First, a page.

Where any person suffers damage which was caused by the fault of two or more wrongdoers, whether or not they were acting in concert, the court may—(a)order that the amount of damages awarded be paid by the wrongdoers jointly or severally, the one paying the other or others to be absolved:Provided that the court may, at the request of one of the wrongdoers, specify the proportions of the damages payable by the wrongdoers amongst themselves as the court considers just and equitable, having regard to the respective degrees of fault of the wrongdoers;(b)order that the amount of damages awarded be paid by the wrongdoers in such proportions as the court considers just and equitable, having regard to the respective degrees of fault of the wrongdoers;(c)make such order as to costs as the court considers just and equitable in all the circumstances of the case, including an order that costs be paid—(i)jointly and severally by such persons as the court may specify, the one paying the others to be absolved:Provided that the court may, at the request of one of such persons, specify the proportions of the costs payable by such persons amongst themselves;(ii)in such proportions by such persons as the court considers just and equitable, having regard to the respective degrees of fault of those persons.

6. Joinder of all wrongdoers

(1)If a person who suffers damage which was caused by the fault of two or more wrongdoers, whether or not they were acting in concert, brings an action for damages against one or more, but not all, of the wrongdoers concerned—(a)the claimant shall not be entitled thereafter to bring another action for damages in respect of the same cause of action against any other such wrongdoer who was not joined in the first action, without leave of the court granted upon good cause being shown;(b)any wrongdoer who has been joined in the action may, before the close of pleadings, give notice to any other wrongdoer, who has not been joined, of his entitlement to intervene in the action and, if he does not give such notice, shall not be entitled thereafter to sue him for any contribution in respect of the damages concerned, without leave of the court granted upon good cause being shown.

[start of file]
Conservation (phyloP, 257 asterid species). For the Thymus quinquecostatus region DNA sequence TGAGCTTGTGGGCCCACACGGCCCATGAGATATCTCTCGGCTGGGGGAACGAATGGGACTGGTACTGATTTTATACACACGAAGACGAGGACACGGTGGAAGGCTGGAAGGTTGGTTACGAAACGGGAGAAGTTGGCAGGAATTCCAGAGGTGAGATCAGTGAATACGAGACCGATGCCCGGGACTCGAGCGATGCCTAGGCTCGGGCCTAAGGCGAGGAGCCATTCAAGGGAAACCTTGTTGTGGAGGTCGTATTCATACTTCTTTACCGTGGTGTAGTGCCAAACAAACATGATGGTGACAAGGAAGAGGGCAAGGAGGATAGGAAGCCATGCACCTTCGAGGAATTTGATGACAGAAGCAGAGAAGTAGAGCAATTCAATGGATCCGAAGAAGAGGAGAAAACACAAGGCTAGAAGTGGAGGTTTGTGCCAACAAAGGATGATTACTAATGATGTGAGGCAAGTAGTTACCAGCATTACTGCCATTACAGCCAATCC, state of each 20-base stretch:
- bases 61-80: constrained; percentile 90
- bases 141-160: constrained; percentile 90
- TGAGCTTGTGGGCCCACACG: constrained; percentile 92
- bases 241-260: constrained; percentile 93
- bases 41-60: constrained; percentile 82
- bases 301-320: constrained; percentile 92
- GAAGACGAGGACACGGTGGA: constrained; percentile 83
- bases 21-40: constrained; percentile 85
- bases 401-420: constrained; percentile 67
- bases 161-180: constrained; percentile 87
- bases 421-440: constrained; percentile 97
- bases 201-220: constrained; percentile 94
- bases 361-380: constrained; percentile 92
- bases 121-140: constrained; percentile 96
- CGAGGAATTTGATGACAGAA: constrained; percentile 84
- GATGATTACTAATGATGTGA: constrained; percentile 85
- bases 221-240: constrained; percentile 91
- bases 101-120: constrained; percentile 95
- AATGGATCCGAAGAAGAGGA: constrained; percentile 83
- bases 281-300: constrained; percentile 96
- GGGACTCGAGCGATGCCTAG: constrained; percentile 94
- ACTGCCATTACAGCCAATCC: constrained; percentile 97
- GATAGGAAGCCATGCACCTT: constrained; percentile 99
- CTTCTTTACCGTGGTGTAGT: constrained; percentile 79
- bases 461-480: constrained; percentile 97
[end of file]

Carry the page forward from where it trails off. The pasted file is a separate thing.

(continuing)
(2)A person who has been given notice in terms of paragraph (b) of subsection (1) shall be entitled to intervene as a defendant in the action concerned.

7. Claim for contribution by wrongdoer

Where a wrongdoer pays damages to a person who has suffered damage as a result of the fault of that wrongdoer and one or more other wrongdoers, whether or not they were acting in concert—(a)in full settlement of the damages suffered; or(b)to an extent which is greater than that which might have been apportioned to him by a court, having regard to his respective degree of fault;such first-mentioned wrongdoer may claim a contribution in respect of damages he has paid from the other wrongdoer or wrongdoers concerned, having regard to their respective degrees of fault.

8. Injured or deceased person treated as a wrongdoer

Where any person suffers damage as a result of the injury to, or death of, another person and the injury or death was caused by the fault of the injured or deceased person and one or more wrongdoers, sections five, six and seven shall apply, mutatis mutandis, as if the injured or deceased person or his estate, as the case may be, were a wrongdoer.

9. Certain benefits to be excluded in assessment of damages

(1)In this section—“benefit” means any payment by a friendly society or trade union for the relief or maintenance of a dependant of a member;“insurance money” includes a refund of premiums and any payments of interest on such premiums;“pension” includes a refund of contributions and any payment of interest on such contributions and also any payment of a gratuity or other lump sum by a person or provident fund or by an employer in respect of the employment of any person.
(2)In assessing damages for loss of support as a result of the death of a person, no insurance money, pension or benefit which has been or will or may be paid as a result of the death shall be taken into account.